Not long ago, Extraction was a hit that proved mercenary movies are still more attractive than spy games and war movies. Maybe because viewers are more interested in personal issues and challenges more than national or international matters.
Old Guard is created based on the same cliché of Extraction. Like Christopher Hemsworth in Extraction, Charlize Theron is at the center of the story. A mercenary who is well-known all over the world and in the eye of her team, she is a super leader.
Again like Extraction, Andy (Charlize Theron) accepts a contract for saving some kidnapped girls by militias in Africa. Their employer, Copley (Chiwetel Ejiofor), betrays them and sends them to a deadly trap. It is still similar to the plot of Extraction, but Gina Prince-Bythewood, the director and Greg Rucka, the writer, have a bigger surprise for the audience.
In the trap, Andy’s team get killed without finding any chance to fight back. It is a shocking scene, and we expect the rest of the movie should be in flashbacks and their past stories, but another surprise again! After a few minutes, they get back to life and kill all of the opposite mercenary team.
Now we are watching a superhero film that has no relationship with the genres of war or mercenary. Instead, we see a superhero sci-fi with some flavor of myth and history as we can see in photos of Andy in various historical events.
But isn’t it boring to have immortal heroes?
Having undying superheroes who never die erases the chance of creating suspense in any movie, and as a result, the audience would not be fully engaged. To solve this problem, the creators of “The Old Guard,” added an Achilles Heel to their heroes. Their immortality stops at some point without any apparent reason, and their wounds would not heal anymore.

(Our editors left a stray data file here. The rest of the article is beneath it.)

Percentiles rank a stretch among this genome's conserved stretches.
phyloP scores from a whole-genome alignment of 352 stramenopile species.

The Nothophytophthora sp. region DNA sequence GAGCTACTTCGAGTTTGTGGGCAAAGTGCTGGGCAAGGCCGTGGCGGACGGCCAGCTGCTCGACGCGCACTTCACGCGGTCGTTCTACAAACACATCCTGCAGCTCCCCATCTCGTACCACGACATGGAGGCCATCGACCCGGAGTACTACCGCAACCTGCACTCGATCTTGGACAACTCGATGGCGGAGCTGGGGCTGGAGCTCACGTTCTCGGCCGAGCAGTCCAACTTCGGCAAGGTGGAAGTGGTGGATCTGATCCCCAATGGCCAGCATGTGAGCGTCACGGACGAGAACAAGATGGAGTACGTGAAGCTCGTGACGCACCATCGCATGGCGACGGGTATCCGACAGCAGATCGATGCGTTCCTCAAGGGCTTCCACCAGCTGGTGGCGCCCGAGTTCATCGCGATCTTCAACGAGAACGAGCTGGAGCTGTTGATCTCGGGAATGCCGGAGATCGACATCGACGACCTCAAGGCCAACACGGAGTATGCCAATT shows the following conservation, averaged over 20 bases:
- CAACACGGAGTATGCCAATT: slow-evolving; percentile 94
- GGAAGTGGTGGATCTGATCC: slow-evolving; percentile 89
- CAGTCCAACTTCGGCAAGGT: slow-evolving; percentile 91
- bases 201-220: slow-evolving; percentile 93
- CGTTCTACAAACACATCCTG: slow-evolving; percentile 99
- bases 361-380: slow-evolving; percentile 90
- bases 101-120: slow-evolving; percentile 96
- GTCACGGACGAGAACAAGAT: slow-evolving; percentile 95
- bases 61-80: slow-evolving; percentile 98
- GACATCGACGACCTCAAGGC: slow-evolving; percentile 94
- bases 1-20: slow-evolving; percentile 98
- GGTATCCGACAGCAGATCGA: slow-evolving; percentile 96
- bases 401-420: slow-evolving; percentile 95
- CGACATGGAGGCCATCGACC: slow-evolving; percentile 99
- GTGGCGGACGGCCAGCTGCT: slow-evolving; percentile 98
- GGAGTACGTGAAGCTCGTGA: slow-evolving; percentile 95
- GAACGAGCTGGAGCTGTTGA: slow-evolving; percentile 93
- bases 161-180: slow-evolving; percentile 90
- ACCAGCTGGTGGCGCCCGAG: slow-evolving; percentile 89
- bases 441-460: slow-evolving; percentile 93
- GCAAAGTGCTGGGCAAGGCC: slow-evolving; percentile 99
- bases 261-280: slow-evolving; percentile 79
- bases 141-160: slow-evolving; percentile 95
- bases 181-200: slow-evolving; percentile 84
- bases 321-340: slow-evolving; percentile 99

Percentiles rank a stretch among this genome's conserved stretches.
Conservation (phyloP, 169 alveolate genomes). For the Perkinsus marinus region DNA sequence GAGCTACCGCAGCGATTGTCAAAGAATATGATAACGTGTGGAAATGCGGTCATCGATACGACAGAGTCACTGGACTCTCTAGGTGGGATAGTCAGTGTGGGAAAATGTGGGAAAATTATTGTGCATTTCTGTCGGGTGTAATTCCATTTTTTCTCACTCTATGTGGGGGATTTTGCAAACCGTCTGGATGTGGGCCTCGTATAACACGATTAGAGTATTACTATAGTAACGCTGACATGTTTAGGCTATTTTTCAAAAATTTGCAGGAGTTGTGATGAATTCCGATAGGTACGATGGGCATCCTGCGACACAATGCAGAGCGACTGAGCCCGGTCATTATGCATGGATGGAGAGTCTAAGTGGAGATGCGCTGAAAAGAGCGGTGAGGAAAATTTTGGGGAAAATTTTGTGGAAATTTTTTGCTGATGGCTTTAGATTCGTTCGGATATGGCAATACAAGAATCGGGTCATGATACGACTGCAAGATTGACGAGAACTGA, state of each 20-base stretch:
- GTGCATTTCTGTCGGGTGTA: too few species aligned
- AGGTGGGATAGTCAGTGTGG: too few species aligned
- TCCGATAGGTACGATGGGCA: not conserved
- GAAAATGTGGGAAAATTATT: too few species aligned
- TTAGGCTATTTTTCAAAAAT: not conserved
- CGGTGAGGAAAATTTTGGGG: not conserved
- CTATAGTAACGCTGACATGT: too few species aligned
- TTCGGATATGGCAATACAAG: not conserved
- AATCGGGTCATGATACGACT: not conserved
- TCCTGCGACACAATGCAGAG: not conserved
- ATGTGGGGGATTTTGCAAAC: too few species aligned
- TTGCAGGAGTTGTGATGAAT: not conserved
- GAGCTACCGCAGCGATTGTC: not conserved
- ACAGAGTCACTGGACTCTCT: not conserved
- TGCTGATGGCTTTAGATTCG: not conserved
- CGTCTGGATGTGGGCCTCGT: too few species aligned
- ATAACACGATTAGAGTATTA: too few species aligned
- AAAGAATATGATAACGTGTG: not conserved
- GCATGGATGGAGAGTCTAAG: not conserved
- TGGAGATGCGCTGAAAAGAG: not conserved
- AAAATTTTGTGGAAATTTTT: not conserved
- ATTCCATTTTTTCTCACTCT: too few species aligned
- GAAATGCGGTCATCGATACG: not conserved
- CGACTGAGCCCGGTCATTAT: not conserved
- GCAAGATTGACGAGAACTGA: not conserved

Andy is the one who loses her immortality in the movie, and somehow it happens at the same time that Nile, the group’s new member, discovers her immortality. Andy’s mortality time is a minor tweak that makes the movie different from the comics. Andy is immortal in most of the issues of the comics that match more to the nature of comics, but losing immortality amid their fight in the movie adds enough suspense for the audience.
After this, every battle can be the last battle of Andy, and it should have a significant impact on her decisions and actions, but she doesn’t change. It could be the best conflict of the story if Andy thinks about her new mortal life and tries to enjoy the rest of her life instead of messing around with some immortal depressed mercenaries.
But Andy is still a character from a comic book. She stops at the edge of becoming a real person with ordinary feelings. She only turns into a mortal leader of an immortal team without thinking twice about the goal and meaning of her new life.
Another tweak in the story is again related to Andy. In the movie, her love and sexual desires are towards Quynh. An immortal warrior who is placed into an iron maiden and thrown into the sea to continuously drown and come back to life for hundreds of years.
In the comics, she falls in love with an ex-slave, and they live together as outlaws until she gets old and leaves him to keep her immortality secret. It seems that in each and every movie and series of recent years, we should have at least a gay couple, and in The Old Guard, we have more than one.
Even though we accept Andy as a badass lesbian, having Joe and Booker as warrior gay men don’t fit in the story and look like an unnecessary attempt to normalize sexual diversity in the movie.
Losing this chance to create more conflicts in the plot leads the film to be like an episode of a superhero TV series. At the end of the movie, we are sure that it will have several sequels like Marvel’s superhero series.